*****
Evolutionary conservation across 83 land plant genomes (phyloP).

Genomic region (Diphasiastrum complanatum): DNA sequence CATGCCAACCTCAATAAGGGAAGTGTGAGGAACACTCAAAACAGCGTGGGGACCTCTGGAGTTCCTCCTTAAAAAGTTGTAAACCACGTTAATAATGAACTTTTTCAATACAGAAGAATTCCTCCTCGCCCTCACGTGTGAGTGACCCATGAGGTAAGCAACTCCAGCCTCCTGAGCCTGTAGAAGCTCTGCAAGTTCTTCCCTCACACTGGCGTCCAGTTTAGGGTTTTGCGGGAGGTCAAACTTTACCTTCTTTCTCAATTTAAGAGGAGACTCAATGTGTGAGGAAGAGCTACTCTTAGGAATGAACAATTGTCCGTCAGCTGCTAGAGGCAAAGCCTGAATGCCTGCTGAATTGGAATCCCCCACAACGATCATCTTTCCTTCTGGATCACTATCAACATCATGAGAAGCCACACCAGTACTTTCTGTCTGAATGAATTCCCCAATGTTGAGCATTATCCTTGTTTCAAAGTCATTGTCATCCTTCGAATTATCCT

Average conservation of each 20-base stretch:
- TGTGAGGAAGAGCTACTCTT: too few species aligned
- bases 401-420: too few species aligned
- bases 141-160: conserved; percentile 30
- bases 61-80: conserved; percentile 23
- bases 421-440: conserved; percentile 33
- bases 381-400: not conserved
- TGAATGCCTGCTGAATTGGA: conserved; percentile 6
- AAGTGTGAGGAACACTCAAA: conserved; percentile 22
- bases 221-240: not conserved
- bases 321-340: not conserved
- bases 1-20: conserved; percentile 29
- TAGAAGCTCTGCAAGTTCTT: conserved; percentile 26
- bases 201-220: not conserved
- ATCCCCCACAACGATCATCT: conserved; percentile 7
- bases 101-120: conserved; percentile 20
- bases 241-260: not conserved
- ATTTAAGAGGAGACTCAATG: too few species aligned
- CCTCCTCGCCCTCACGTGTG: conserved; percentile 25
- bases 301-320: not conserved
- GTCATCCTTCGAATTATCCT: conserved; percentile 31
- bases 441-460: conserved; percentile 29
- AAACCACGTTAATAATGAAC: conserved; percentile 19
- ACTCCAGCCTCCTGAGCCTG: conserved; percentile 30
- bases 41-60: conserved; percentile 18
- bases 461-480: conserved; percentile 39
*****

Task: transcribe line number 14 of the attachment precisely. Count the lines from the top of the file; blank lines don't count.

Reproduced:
- bases 1-20: conserved; percentile 29